And so, the condescension that we of greyer hair and emptier scalps tend to evince towards you is as much artificial as it is pretentious. It is an ageism that can be a convenient tool of social control — some rule that there are the deserving — to whom it is decreed by sheer dint of age that they should lead. What we do not realise though is that this has its corollary: treat mature youth like children and they will behave as such! They will say anything and do anything, proceeding from the perspective that someone else will clean up after them.
In my view, a critical first step in ridding our society of the scourge of what has been referred to as “youth marginalisation” is that society should disabuse itself of the psychology of ageism.
Without this, we deprive the nation of that explosive blend of youth and ability that makes works of genius possible. Similarly, young people in our society should liberate themselves from this mindset. Without this, you deprive yourselves of the opportunity of responsibility, of taking the cudgels as responsible frontline adventurers in the advancement of the human condition.
It is in this context that I take this opportunity to congratulate you, for your successes and/or prominence in sport, science, business, politics, information technology, media and other fields. Your exploits should be a harbinger of greater things to come, the beginning of journeys at the end of which you will be able to say: I gave the best that my faculties could muster, and left a trail that will lead to a better South Africa, a better Africa and a better world!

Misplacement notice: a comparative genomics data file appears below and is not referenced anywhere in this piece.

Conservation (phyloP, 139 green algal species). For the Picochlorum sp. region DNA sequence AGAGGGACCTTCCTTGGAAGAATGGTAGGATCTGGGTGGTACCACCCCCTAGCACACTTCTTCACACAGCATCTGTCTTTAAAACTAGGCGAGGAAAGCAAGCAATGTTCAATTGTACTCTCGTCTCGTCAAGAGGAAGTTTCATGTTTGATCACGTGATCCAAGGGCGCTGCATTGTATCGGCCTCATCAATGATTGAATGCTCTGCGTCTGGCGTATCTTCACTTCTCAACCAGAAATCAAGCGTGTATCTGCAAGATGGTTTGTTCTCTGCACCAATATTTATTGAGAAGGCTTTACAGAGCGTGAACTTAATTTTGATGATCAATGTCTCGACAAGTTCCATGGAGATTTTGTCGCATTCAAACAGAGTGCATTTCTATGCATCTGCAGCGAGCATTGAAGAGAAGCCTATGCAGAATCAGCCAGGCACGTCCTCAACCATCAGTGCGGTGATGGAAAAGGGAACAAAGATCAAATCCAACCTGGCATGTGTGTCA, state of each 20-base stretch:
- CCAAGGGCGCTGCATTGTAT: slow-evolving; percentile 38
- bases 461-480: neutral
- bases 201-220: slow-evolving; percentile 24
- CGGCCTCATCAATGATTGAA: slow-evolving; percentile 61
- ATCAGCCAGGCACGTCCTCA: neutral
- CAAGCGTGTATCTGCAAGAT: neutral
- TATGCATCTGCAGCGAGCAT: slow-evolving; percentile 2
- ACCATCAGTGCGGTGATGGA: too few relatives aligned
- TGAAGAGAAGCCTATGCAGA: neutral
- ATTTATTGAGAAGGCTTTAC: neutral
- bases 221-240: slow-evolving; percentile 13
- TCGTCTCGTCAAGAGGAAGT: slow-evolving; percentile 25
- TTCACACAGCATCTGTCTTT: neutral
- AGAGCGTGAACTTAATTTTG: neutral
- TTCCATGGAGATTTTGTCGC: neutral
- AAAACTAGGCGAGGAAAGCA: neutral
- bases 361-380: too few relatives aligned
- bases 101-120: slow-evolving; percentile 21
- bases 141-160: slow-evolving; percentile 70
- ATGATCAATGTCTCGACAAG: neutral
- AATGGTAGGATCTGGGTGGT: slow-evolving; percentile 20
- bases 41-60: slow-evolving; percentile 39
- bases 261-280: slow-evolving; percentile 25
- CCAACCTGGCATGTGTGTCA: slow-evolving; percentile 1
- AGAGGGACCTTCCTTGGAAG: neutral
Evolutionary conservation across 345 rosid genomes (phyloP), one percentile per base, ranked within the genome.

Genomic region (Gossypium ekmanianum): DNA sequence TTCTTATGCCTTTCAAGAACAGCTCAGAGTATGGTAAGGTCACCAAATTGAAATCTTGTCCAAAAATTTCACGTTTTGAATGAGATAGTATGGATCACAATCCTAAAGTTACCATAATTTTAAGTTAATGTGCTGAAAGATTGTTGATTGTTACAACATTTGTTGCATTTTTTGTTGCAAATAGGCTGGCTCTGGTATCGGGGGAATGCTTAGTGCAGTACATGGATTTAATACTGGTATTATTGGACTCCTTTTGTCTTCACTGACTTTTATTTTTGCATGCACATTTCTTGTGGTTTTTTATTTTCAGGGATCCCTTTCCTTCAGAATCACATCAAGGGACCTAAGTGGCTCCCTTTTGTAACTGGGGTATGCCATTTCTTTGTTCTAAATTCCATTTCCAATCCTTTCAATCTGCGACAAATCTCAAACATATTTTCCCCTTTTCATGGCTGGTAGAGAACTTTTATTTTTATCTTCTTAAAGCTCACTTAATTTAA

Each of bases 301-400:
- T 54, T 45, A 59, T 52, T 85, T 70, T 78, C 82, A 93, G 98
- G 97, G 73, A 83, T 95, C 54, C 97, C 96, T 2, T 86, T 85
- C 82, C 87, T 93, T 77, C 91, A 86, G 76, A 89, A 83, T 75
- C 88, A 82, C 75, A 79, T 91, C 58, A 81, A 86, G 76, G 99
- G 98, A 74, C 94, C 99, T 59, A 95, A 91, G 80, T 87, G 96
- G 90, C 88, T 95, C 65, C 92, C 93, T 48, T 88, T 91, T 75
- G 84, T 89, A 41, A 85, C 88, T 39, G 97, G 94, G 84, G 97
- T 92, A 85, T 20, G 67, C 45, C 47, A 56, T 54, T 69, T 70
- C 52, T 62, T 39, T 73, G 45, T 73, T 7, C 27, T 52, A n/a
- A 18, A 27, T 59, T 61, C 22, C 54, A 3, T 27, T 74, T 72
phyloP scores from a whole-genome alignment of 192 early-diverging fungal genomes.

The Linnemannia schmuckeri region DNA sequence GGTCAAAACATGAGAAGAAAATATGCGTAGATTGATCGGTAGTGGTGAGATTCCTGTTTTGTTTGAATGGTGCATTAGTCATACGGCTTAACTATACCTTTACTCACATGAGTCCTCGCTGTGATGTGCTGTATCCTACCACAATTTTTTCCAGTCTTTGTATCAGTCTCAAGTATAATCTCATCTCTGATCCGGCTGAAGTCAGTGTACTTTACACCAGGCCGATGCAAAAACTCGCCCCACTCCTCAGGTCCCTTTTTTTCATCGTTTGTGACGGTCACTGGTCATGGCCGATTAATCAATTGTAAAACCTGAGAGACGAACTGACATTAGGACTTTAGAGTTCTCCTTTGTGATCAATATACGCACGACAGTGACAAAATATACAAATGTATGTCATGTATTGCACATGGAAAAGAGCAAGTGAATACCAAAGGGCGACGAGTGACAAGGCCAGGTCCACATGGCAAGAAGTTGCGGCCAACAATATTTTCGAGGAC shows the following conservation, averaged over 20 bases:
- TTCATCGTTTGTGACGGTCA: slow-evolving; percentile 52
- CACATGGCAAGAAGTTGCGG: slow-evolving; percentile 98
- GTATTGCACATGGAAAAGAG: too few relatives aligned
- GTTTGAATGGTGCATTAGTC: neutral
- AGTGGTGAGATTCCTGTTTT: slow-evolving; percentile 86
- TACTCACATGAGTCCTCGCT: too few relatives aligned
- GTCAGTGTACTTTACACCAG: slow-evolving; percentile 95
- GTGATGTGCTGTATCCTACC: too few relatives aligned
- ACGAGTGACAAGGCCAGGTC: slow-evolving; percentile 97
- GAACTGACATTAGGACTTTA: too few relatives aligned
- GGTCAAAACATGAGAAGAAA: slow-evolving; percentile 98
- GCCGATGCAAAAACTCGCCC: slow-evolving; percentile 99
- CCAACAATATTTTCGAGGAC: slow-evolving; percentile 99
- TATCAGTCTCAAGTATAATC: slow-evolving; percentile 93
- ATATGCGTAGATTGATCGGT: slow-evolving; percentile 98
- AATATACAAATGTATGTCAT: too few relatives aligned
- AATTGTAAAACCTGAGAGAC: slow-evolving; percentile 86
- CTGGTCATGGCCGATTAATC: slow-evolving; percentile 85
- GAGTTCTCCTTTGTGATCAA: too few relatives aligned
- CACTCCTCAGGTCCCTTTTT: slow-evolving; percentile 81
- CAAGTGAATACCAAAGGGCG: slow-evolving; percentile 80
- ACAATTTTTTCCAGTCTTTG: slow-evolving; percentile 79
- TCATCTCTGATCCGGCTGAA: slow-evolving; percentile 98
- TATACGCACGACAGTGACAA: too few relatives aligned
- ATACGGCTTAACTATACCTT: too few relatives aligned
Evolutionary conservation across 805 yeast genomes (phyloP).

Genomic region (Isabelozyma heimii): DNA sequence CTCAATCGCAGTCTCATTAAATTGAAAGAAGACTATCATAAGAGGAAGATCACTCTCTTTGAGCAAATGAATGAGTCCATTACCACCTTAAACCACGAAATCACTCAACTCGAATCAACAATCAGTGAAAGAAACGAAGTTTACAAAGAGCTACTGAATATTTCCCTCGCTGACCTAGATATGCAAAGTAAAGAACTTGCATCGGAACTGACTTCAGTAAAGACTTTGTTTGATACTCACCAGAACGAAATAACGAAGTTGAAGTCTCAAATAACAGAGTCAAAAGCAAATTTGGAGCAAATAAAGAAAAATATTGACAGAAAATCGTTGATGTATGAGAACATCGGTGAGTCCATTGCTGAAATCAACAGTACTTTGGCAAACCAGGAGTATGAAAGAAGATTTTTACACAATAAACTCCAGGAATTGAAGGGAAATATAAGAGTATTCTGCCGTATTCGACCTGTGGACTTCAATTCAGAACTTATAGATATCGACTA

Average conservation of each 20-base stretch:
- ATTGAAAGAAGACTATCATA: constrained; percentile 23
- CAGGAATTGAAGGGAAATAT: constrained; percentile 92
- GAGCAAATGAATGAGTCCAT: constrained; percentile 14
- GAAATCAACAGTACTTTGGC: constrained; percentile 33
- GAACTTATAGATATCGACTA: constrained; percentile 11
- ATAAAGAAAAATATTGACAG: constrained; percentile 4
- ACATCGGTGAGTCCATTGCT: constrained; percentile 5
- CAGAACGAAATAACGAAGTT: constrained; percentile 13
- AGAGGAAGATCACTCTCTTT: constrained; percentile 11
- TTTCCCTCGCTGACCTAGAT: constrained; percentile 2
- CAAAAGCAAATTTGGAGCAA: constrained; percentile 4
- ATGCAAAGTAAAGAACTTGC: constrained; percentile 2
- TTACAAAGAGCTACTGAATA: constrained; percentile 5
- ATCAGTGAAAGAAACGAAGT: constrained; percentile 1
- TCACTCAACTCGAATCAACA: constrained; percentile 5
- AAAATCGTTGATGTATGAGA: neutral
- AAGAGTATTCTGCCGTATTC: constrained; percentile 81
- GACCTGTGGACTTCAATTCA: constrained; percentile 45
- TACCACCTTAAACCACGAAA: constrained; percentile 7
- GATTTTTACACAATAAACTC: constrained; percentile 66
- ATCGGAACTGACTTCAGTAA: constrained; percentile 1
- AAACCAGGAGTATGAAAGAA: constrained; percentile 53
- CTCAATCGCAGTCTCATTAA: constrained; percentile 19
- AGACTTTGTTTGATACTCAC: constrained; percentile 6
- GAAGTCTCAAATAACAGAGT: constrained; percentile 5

There is no doubt in my mind — and to this I can add empirical evidence — that running like golden thread in the making of real and enduring excellence is education: both academic and the ability to draw critical lessons from the hard knocks of the university of life. Research on income dynamics and social mobility points clearly to the truism, for instance, that levels of household income, creativity and endurance in entrepreneurship, and the possibility to break the gender glass ceiling, all depend critically on the level of education that individuals have acquired.
Annually, the media and society at large become fascinated with matric results, and quite correctly they also focus on the achievements of schools such as Mbilwi and Ivory Park Secondary Schools that are able to excel despite the odds. But we fail to track, for instance, the life trajectories of the students from such schools who burn the midnight oil to attain good passes: that is, their progression through university and in the world of work, and how this changes the social condition of their families. In as much as we should celebrate extraordinary excellence, we should also pay attention to achievements which are made the more significant by the qualitative impact that they make on families and communities.
In this regard, my message is as simple as it is obvious and quite correctly overstated: education, this great liberator and great leveller, deserves our undivided attention as a nation.
Beyond the formal knowledge and possible social returns that attach to education, is the observation, perhaps somewhat exaggerated, by Friedrich Hegel in his Philosophy of Right, that “[e]ducation is the art of making men ethical … [H]abit is part of ethical life as it is of philosophic thought also, since such thought demands that mind be trained against capricious fancies, and that these be destroyed and overcome to leave the way clear for rational thinking”. To the extent that Hegel’s notion of education can be broadened to include the various centres of imparting knowledge in the broader sense — including the family, the community and society at large — there is something quite instructive in his reasoning.
Let me preface the other riddles that I wish to cite, for further reflection, by indicating that we are in the process, with a few colleagues, of setting up a research institute, the Mapungubwe Institute for Strategic Reflection (Mistra). We do hope that, working with young researchers, we will start the process of intense reflection on some of these questions.